Think about workplace norms and language that are taken for granted but that new employees might not understand and may be reluctant to ask about. Are there abbreviations for departments, programs, equipment, etc… that need a glossary? Perhaps there are inside jokes that need to be explained. Providing this level of context and insight help employees feel at home quicker, leaving them more energy to focus on their technical work.

Assign a buddy or mentor to help new employees navigate the culture. These people answer questions, direct new employees to the right department, organize meet-ups, and generally provide a safe and reliable source of information.

Best Practice - The orientation process at Kiewit is the start of a tradition that runs throughout every Kiewit career - storytelling. From the first day on the job, every event, every training session is accompanied by stories about Kiewit's founder, its history, the work they do and its impact on people’s lives. Senior leaders—including the CEO and executive VPs—are on hand to close out sessions at Kiewit University and numerous other gatherings, sitting in small groups with participants for long, give and take conversations. New employees quickly learn these stories and in no time, they, themselves, become the purveyors of Kiewit's culture.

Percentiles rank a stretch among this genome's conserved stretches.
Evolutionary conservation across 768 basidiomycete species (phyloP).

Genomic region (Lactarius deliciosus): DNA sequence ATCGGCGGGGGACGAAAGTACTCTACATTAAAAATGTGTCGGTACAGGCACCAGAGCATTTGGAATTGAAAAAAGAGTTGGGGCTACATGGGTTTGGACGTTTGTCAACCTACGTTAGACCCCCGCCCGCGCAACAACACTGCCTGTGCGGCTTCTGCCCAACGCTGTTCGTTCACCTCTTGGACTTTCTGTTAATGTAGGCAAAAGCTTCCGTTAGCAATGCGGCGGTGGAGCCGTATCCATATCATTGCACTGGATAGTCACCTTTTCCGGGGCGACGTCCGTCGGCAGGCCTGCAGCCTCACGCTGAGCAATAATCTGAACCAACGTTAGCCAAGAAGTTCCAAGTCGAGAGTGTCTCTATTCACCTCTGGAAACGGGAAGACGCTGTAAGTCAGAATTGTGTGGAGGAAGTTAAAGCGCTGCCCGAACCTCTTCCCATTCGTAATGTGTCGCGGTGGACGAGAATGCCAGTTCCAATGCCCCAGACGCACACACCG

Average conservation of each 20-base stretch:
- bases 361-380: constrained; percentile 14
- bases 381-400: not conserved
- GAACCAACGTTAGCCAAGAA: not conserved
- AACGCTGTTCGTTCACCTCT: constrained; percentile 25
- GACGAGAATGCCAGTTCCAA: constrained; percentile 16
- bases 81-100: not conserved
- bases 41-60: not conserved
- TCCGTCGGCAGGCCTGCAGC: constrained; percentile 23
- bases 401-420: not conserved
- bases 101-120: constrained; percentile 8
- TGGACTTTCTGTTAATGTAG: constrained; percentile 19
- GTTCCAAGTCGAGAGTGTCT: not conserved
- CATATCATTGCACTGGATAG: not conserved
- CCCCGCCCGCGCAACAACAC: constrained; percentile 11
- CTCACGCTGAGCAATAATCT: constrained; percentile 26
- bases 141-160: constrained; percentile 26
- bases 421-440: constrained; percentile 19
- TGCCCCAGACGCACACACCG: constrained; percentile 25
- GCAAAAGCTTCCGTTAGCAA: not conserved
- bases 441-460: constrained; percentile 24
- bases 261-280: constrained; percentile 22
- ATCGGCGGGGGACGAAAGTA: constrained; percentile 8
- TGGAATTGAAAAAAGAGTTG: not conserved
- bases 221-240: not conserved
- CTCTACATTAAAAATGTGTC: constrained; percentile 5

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Highlight Career Development

New employees want career security as much as do tenured ones. By talking about career development early on, new employees understand that their early successes will lead to longer-term goal achievement, and that their leaders support them in that journey.

Think about establishing early wins. This develops confidence and creates excitement for the future. Provide new employees with clear goals and establish realistic expectations. Perhaps assign a task that can be completed within 90 days and gradually increase responsibility level.